Painful Sex During Menopause

>> Thursday, February 19, 2015

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This week’s question comes from a reader who is experiencing many problems as she goes through menopause. And like many of you, she has begun to experience some of the long-term side effects of hormone imbalance that go way beyond hot flashes, night sweats and irregular menstrual cycles.

Q: Since I started menopause sex has become more and more painful. Is there anything I can do to make it better?

I love this question. Why? Because it illustrates that menopause makes such an impact on a woman's life that it can even affect the way she experiences intimacy. Some women may go from enjoying an active, loving sexual relationship with their partners, to wanting to avoid sex altogether. This can be frustrating, as it puts strain on relationships, and can be scary as women wonder if there is any hope of restoring what they once had. The answer to this, of course, is yes, but it is important to try to stay positive and share what you're going through with your partner. No one said it would be easy, but if other women have survived this journey, I know you will too.

During menopause, as the levels of hormones drop, it causes the tissues of the vagina to thin significantly and become very dry due to lack of normal lubrication. It is the combined effect of these changes that eventually causes shrinkage of the vagina, and the loss of its ability to stretch.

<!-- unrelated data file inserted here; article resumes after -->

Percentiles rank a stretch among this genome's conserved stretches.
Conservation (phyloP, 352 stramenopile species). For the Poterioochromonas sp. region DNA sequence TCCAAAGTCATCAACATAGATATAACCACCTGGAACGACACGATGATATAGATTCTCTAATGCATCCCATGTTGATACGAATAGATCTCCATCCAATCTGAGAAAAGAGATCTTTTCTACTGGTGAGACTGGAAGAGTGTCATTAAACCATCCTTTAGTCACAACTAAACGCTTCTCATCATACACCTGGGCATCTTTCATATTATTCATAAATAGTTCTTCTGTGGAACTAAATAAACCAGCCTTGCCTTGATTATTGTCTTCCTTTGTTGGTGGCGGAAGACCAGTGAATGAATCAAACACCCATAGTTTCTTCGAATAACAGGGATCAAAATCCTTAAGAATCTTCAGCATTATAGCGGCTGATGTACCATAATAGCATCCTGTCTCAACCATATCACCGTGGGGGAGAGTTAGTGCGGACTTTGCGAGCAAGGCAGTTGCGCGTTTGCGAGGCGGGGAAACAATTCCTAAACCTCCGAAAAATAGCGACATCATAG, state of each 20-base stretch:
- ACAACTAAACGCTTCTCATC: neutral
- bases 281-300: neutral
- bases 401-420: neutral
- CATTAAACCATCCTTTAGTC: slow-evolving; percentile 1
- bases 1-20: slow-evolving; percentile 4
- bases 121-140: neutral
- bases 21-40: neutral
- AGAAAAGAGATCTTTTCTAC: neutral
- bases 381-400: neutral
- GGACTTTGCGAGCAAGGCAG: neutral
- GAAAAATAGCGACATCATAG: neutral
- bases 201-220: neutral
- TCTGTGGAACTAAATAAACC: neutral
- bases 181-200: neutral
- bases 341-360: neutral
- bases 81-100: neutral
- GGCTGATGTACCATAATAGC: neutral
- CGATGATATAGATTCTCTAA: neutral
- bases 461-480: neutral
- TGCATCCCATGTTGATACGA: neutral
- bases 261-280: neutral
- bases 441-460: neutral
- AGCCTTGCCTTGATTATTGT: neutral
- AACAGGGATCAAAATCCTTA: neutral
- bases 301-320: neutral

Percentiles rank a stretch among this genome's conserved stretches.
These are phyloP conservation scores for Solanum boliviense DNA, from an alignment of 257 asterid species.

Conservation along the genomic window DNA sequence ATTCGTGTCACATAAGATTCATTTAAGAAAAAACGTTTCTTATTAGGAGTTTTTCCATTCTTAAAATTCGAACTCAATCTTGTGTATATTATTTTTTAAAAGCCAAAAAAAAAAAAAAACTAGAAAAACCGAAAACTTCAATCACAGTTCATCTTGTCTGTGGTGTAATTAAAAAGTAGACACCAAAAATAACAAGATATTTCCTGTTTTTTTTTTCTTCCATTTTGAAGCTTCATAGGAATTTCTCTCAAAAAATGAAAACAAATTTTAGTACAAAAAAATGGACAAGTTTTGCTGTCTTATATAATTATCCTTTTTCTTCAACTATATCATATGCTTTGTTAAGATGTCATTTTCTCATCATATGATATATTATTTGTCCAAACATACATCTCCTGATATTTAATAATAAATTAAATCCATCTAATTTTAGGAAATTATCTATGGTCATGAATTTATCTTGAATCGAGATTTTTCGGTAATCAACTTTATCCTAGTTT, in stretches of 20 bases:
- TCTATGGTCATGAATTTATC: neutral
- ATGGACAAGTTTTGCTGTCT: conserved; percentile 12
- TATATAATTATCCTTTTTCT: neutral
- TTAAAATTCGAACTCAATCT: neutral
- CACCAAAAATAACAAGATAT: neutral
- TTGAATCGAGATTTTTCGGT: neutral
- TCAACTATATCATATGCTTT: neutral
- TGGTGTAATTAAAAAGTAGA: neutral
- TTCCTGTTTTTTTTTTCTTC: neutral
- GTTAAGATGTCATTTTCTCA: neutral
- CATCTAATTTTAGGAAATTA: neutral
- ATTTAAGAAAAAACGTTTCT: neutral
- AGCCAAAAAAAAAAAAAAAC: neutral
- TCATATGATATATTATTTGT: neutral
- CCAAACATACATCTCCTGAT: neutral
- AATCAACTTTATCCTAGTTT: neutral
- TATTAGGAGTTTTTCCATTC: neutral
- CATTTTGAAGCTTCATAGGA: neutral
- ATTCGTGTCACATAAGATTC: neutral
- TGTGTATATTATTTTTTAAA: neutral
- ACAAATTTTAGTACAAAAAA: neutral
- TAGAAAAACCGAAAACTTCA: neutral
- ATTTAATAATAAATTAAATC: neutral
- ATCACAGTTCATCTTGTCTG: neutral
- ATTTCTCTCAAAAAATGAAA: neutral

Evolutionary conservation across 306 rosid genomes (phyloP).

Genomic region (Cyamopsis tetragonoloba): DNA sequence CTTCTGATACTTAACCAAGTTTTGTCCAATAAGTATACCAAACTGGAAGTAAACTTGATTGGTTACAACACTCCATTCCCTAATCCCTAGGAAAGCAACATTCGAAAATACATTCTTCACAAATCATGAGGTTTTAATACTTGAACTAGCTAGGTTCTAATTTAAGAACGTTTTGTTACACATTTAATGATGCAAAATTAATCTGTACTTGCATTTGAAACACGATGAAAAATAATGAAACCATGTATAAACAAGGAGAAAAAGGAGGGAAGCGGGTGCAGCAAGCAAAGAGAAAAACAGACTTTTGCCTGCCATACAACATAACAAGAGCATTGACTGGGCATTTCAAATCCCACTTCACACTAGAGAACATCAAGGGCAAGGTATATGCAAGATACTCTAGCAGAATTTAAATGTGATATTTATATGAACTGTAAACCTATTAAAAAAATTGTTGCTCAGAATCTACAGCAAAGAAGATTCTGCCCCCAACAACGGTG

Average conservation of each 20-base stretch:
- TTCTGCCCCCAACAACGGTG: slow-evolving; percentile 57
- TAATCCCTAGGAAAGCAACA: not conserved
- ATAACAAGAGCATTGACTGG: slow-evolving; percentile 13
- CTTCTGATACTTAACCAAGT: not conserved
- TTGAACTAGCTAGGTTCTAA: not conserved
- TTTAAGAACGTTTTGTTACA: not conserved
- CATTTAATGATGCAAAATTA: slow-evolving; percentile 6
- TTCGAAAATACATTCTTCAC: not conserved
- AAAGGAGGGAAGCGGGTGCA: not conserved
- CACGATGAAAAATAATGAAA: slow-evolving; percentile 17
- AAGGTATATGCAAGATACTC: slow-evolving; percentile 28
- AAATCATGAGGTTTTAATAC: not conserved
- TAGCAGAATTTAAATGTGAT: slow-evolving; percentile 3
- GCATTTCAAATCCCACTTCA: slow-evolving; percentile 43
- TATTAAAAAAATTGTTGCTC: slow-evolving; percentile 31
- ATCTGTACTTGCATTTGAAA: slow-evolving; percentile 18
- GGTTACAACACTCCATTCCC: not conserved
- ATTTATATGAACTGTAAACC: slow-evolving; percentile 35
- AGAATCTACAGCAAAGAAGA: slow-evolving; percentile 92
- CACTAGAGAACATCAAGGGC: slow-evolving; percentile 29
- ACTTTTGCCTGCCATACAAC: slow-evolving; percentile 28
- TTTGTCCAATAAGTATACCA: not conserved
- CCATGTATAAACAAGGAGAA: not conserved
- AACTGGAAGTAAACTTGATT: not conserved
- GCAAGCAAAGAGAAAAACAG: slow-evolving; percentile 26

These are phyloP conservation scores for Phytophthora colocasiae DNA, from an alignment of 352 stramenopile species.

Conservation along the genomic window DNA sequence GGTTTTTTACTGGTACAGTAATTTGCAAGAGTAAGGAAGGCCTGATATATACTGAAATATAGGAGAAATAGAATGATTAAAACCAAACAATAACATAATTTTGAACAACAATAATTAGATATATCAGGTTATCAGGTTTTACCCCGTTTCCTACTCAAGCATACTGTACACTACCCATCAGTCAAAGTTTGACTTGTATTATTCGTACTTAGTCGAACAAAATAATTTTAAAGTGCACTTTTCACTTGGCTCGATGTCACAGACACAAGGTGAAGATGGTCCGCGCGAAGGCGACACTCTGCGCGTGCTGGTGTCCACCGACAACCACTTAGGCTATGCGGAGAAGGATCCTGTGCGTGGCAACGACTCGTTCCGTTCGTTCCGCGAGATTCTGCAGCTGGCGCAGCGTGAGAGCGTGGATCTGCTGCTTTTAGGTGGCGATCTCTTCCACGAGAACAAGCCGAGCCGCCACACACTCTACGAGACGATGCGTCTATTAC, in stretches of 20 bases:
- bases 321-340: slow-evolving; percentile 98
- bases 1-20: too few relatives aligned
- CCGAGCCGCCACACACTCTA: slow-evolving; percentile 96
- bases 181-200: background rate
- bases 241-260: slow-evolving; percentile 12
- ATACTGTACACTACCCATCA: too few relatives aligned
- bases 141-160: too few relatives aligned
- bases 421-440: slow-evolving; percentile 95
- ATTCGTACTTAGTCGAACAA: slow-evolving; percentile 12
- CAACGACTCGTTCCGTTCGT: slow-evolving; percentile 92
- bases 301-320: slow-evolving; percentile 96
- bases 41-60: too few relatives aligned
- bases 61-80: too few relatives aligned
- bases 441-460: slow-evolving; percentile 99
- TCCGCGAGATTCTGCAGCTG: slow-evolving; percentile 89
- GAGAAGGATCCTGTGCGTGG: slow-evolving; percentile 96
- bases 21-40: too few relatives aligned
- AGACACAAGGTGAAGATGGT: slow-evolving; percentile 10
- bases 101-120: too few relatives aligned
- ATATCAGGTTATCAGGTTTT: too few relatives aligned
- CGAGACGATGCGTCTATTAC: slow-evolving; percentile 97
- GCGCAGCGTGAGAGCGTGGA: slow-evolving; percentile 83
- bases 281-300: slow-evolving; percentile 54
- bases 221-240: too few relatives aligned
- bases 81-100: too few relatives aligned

During the excitement phase of intercourse, the normal response is an increase in vaginal moisture. This enables the erect penis to enter the vagina without difficulty, and the normal elasticity allows a pleasant stretching sensation as the man enters. However, in menopause this elasticity/stretchability is absent, as is the normal lubrication, so after penetration there is no moisture. That is why so many women experience intense burning pain - it is caused from the thrusting motion without lubrication.

The use of vaginal lubricants can help a little bit. Always choose water soluble lubricants rather than lotion, creams or oils, as these can cause vaginal infections. The best thing to do is make an appointment with your doctor to discuss this problem and make sure (through blood tests and exams) that there are no other problems going on. Because the tissues are hormone deficient, it is important to get on a good program of hormone replacement. Women have so many choices today, from traditional estrogen vaginal cream to forms like Bio Identical hormones from compounding pharmacies. After about 4-6 weeks on hormone replacement, you will start to notice the healing and restoration of the vaginal tissues back to pre-menopausal status.

Menopause can be a rough time, but if you work with your doctor and are open to share with your partner, sex can be enjoyed for a lifetime.
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